An RFC is not a medical determination but an administrative finding or legal decision reserved to the Commissioner based on consideration of all the relevant evidence, including medical evidence, lay witnesses and subjective symptoms. See SSR 96-5p; 20 C.F.R. § 1527(e). In determining a claimant's RFC, an ALJ must consider all relevant evidence in the record, including medical records, lay evidence, and the effects of symptoms, including pain reasonably attributable to the medical condition. Rollins, 466 F.3d at 883.

A. The ALJ Improperly Discounted Dr. Boyadjian's Opinion

The ALJ failed to provide specific, legitimate reasons supported by substantial evidence for rejecting the occasional reaching and fingering limitations assessed by Dr. Boyadjian.

1. Relevant Federal Law Plaintiff's challenges to the ALJ's RFC both concern the ALJ's treatment of the medical evidence. In evaluating medical opinions, the case law and regulations distinguish among the opinions of three types of physicians: (1) those who treat the claimant (treating physicians); (2) those who examine but do not treat the claimant (examining physicians); and (3) those who neither examine nor treat the claimant (non-examining, or consulting, physicians). See 20 C.F.R. §§ 404.1527, 416.927; see also Lester v. Chater, 81 F.3d 821, 830 (9th Cir. 1995). In general, an ALJ must accord special weight to a treating physician's opinion because a treating physician "is employed to cure and has a greater opportunity to know and observe the patient as an individual." Magallanes v. Bowen, 881 F.2d 747, 751 (9th Cir. 1989) (citation omitted). If a treating source's opinion on the issues of the nature and severity of a claimant's impairments is well-supported by medically acceptable clinical and laboratory diagnostic techniques, and is not inconsistent with other substantial evidence in the case record, the ALJ must give it "controlling weight." 20 C.F.R. §§ 404.1527(d)(2), 416.927(d)(2).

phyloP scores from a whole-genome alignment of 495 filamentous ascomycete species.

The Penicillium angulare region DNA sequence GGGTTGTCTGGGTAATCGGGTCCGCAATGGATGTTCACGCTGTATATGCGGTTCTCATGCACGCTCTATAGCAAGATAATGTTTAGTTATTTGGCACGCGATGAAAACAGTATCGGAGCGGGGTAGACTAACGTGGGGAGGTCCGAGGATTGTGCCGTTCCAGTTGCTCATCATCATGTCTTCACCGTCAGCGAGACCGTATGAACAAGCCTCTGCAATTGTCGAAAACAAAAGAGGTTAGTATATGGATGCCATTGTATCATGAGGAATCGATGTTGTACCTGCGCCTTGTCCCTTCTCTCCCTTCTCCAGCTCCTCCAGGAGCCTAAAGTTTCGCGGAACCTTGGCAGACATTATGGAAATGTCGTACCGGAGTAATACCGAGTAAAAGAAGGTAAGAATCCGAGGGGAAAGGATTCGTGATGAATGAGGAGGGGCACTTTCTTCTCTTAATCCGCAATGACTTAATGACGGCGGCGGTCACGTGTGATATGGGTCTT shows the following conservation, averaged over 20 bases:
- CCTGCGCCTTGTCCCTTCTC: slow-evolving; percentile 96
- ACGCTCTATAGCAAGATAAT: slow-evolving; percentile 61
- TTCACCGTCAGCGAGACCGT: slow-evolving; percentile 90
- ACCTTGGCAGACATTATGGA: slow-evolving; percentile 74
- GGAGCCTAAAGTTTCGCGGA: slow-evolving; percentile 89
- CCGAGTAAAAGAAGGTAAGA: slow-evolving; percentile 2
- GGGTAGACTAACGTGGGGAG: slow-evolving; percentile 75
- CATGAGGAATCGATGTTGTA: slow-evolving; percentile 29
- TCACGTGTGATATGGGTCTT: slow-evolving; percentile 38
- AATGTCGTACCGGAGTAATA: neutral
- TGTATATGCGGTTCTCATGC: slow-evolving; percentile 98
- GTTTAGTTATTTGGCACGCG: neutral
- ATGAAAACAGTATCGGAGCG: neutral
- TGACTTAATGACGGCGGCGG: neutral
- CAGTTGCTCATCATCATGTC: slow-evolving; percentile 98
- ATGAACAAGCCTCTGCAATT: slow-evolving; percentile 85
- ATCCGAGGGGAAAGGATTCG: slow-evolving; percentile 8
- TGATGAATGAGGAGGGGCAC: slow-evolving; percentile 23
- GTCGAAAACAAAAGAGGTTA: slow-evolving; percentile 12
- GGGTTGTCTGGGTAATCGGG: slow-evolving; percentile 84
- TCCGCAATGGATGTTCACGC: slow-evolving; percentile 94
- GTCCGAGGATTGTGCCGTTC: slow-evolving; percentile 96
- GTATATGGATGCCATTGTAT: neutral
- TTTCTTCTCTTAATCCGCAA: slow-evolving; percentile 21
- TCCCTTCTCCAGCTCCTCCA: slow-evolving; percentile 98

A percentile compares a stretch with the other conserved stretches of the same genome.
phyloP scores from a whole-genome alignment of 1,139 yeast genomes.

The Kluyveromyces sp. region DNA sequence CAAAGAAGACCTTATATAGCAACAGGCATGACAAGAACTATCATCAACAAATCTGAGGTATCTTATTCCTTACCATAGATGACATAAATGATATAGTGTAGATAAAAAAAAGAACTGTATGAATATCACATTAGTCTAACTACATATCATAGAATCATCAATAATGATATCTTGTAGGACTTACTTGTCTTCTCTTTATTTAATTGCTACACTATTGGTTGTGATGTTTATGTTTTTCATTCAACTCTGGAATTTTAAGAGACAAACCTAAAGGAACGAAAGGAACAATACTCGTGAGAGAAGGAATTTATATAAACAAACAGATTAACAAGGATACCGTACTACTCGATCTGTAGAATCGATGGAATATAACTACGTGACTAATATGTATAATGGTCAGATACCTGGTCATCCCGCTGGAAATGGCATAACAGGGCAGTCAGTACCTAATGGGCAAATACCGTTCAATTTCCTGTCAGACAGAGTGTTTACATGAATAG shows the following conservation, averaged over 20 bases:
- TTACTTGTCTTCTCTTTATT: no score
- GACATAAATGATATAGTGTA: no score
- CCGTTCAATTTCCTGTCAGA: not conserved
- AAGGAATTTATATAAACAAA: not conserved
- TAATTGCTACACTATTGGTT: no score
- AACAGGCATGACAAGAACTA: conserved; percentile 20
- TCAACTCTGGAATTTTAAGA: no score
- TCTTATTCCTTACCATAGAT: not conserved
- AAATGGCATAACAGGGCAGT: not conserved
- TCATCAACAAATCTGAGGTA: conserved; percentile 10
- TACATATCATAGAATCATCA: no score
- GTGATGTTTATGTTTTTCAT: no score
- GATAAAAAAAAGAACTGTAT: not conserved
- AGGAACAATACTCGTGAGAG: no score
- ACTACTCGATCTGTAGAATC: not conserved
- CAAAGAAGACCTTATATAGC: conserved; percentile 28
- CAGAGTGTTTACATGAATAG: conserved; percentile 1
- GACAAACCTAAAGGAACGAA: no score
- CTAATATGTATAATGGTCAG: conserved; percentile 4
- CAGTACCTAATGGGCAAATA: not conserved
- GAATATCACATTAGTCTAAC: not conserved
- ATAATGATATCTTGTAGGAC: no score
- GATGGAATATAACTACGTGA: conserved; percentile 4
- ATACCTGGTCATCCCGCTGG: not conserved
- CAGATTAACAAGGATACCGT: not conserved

Where a treating doctor's opinion is not contradicted by another doctor, it may be rejected only for "clear and convincing" reasons. Lester, 81 F.3d at 830. However, if the treating physician's opinion is contradicted by another doctor, such as an examining physician, the ALJ may reject the treating physician's opinion by providing specific, legitimate reasons, supported by substantial evidence in the record. Lester, 81 F.3d at 830-31; see also Orn, 495